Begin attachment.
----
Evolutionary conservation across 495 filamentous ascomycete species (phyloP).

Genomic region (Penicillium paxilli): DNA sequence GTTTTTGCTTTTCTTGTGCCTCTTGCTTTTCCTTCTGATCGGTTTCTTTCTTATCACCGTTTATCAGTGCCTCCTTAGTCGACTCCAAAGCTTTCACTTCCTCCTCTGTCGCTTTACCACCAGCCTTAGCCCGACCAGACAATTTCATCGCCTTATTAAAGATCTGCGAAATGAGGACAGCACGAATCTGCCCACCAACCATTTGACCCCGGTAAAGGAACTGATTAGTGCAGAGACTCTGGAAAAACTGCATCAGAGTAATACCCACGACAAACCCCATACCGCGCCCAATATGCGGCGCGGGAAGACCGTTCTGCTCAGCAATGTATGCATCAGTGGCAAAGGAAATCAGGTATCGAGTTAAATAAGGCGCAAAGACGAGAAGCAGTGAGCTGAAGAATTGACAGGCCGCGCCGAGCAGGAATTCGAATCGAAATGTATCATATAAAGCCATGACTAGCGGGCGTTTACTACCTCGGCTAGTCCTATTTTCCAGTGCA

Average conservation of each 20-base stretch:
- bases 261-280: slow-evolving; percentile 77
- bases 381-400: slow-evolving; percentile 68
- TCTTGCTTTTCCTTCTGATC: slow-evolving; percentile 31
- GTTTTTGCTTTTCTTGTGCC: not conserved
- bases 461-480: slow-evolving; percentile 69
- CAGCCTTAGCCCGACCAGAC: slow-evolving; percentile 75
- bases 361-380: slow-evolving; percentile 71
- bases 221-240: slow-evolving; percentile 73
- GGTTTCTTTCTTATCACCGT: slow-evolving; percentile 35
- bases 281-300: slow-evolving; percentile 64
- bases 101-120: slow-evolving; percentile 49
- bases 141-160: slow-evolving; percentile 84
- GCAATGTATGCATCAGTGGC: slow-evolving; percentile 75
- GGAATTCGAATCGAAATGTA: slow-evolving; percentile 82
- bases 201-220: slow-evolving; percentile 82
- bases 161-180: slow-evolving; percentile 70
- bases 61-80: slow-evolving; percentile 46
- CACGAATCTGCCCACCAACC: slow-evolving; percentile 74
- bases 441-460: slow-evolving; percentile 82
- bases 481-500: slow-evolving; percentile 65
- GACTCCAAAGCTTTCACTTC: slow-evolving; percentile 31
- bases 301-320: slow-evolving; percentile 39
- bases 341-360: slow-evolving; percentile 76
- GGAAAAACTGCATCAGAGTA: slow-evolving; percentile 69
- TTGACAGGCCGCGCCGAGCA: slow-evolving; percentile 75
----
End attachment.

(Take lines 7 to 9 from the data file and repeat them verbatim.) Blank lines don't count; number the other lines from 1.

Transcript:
- GTTTTTGCTTTTCTTGTGCC: not conserved
- bases 461-480: slow-evolving; percentile 69
- CAGCCTTAGCCCGACCAGAC: slow-evolving; percentile 75